USDA-Risk Management Agency data show that 2.35 million acres were insured with STAX—28 percent of the upland cotton acres planted in 2015 and 31 percent of the total acres insured under all policies.  For 9 of 17 states, it is estimated that STAX was taken out on 40 percent to 60 percent of acres planted.  Participation was much lower in several states, however.  In Texas, which comprised over half of all acres planted and insured, STAX participation was only 21 percent of all acres insured.

The dataset based on RMA’s Summary of Business, as of November 23, 2015, is not perfect.  Note, for example, that in several states total acres insured is more than acres actually planted.  How can this be?  Likely, it is because acres insured included prevented planted acres.  But there could be other reasons.

Also, the Summary of Business shows the Total Acres Insured for cotton, which includes yield policies, revenue policies, area policies, STAX and SCO.  Because STAX can be purchased as a stand-alone policy or in combination with an underlying yield or revenue policy, this Total Acres Insured number results in significant “double-counting” because, for example, an underlying yield or revenue policy with STAX on the same acres would be counted twice when in fact both are on the same acres.  The Total Acres Insured shown in the table have the STAX acres deducted.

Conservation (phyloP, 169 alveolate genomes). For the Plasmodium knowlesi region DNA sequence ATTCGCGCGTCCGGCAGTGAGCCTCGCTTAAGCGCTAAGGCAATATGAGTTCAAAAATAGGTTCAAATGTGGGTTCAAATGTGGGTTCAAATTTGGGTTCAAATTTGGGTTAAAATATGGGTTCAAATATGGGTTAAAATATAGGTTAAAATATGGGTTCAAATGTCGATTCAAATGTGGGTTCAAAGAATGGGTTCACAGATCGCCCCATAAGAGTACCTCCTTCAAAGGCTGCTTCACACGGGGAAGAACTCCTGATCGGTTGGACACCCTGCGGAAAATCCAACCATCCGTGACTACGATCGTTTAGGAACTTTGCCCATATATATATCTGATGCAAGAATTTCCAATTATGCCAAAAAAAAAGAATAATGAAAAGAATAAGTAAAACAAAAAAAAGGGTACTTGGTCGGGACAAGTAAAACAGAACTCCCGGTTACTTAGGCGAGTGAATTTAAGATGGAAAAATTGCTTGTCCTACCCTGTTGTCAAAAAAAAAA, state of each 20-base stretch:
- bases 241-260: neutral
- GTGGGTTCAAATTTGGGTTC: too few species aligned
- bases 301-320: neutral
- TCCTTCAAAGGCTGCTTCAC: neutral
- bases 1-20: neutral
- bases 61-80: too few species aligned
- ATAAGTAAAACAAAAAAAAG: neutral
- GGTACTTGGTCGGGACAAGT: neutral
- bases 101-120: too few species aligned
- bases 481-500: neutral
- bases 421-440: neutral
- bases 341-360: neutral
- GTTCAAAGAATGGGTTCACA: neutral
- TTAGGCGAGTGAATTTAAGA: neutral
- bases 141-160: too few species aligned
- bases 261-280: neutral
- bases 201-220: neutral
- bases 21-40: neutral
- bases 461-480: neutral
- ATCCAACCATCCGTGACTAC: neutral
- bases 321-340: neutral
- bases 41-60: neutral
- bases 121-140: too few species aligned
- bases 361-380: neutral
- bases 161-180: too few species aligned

The data does not provide a way to know the acres insured under STAX only—the assumption made in the table is that most STAX acres also have an underlying companion policy.

Total U.S. upland cotton acres insured (an estimated 7.65 million excluding STAX) plus 2.35 million acres insured with STAX, equals 10 million acres—1.6 million acres more than planted.  It is difficult to draw any conclusions from this but it could suggest that most STAX policies were purchased in combination with an underlying “companion” policy.

Modifications in STAX are forthcoming for 2016 crop

STAX is optional. Cotton producers could choose not to purchase STAX (and an estimated 72 percent of 2015 upland acres planted and 69 percent of acres insured under other crop insurance policies did not have STAX) or could have purchased SCO (Supplemental Coverage Option) instead.  Only 122 SCO policies were purchased for cotton in 2015.